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Thread: European energy crisis

  1. #1

    Default European energy crisis

    Understandable doomsday mood all over Europe, in anticipation of a crushing year ahead for many homeowners and their tenants. Even without factoring in coming restrictions to access to Russian natural gas, I think this is going to cause a lot of political turbulence—not to mention deaths and a surge in poverty. I don't know which countries will be hit the hardest, but it's likely poorer countries such as the UK and Eastern European countries will see more deaths than others.

    European countries have scant hope of reducing their reliance on natural gas to any meaningful extent in time for next winter. Feel like most govts' best hope is to subsidize energy costs over the coming year, despite risk of perverse incentives and misallocation of public funds. But it won't be enough, and I wonder what the political consequences of people being driven into poverty—or outright dying—will be. Surging populism, protests in the streets. Many political actors will capitalize on this opportunity to criticize renewable energy agendas. I wonder whether eg. the EU's "Green Deal" renovation wave will be sufficient to counter those trends.

    In Sweden, many homeowners have recently been hit by very high electricity bills, prompting the swift introduction of a temporary govt. subsidy which has been a little controversial. Much of this money has probably gone to households with large homes—and a lot of disposable income—who haven't seen fit to lock in previously very low electricity prices, or make reasonable upgrades. But what're you gonna do? The wealthy also vote.
    “Humanity's greatest advances are not in its discoveries, but in how those discoveries are applied to reduce inequity.”
    — Bill Gates

  2. #2
    But it won't be enough, and I wonder what the political consequences of people being driven into poverty—or outright dying—will be.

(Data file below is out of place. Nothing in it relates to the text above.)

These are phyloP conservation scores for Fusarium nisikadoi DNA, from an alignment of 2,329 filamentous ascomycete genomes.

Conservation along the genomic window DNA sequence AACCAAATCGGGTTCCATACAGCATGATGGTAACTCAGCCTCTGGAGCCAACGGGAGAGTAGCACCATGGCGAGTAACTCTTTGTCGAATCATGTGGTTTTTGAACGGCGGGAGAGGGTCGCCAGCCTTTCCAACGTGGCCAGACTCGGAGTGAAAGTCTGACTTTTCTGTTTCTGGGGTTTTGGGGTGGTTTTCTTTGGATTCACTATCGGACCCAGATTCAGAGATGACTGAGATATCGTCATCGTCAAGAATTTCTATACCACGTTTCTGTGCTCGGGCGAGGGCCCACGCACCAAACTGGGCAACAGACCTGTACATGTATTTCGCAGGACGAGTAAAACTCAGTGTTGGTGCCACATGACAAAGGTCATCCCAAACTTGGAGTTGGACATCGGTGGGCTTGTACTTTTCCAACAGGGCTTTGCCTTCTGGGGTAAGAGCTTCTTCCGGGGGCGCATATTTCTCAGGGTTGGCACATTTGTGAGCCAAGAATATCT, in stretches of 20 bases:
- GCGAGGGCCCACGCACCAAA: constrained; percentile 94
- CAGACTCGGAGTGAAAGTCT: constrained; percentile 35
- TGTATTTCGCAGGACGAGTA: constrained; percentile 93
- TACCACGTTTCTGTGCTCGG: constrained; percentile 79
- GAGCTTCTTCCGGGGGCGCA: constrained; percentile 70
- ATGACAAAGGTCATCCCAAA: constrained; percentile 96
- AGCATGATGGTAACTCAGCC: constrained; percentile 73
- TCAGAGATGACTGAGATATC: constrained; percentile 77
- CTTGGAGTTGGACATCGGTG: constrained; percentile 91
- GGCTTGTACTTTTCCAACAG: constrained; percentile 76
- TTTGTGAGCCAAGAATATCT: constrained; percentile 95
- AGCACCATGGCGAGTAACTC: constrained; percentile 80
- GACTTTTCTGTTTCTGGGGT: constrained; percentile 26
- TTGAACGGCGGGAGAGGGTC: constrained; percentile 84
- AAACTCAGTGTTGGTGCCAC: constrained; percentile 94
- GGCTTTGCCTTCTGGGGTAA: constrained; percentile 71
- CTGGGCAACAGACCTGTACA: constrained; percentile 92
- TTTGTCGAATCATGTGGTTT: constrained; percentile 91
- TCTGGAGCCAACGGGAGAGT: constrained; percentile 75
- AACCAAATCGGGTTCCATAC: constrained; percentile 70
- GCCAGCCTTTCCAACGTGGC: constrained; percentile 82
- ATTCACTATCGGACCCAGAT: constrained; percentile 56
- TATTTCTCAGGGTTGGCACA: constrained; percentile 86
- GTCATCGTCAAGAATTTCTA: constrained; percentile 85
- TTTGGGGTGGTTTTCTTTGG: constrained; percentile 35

Such things have happened before (e.g. austerity). It's hard to predict which types of people dying or living poverty become official because Major Things in the News and which don't. Whatever happens, you can expect the most important thing (protecting the profits of energy companies) to be at the forefront of the minds of the great and good across Europe.
    Don't hide the lies we can see, don't feed the fire within me
    You strike me down and I'll be rising once again
    Don't doubt the fear that you know, don't miss what history shows
    The warpath will lead us to your end

  3. #3
    Oh, and apparently future Prime Minister Rishi Sunak doesn't know the difference between a 'discount' and a 'loan'. So that's good.

    Don't hide the lies we can see, don't feed the fire within me
    You strike me down and I'll be rising once again
    Don't doubt the fear that you know, don't miss what history shows
    The warpath will lead us to your end

  4. #4
    That part was absolutely bonkers, who are these motherfuckers
    “Humanity's greatest advances are not in its discoveries, but in how those discoveries are applied to reduce inequity.”
    — Bill Gates

  5. #5
    Ha!

    So my electricity bill is usually 460 sek in Jan, this year it was 1600 sek.
    I’m a computer geek so I have servers running 24/7, my house is 200+ sqm but I use the default district heating system so that doesn’t impact me much.

    Of course I feel sorry for home owners that now have 14000 sek bills.

    All this thanks to the nuclear haters. (Anti science friends)

    The gas prices are over 81 sek gallon…

    Food is up 20-30%

    It’s going great!!!

    At least my house is up factor x2-3 as well as the stock market so I’m technically almost free.

    The average salery here is 36000 sek (a qualified guess) which means 27000 sek after taxes.
    Divide by 10 and you get ~usd.

  6. #6
    Quote Originally Posted by Steely Glint View Post
    Such things have happened before (e.g. austerity). It's hard to predict which types of people dying or living poverty become official because Major Things in the News and which don't. Whatever happens, you can expect the most important thing (protecting the profits of energy companies) to be at the forefront of the minds of the great and good across Europe.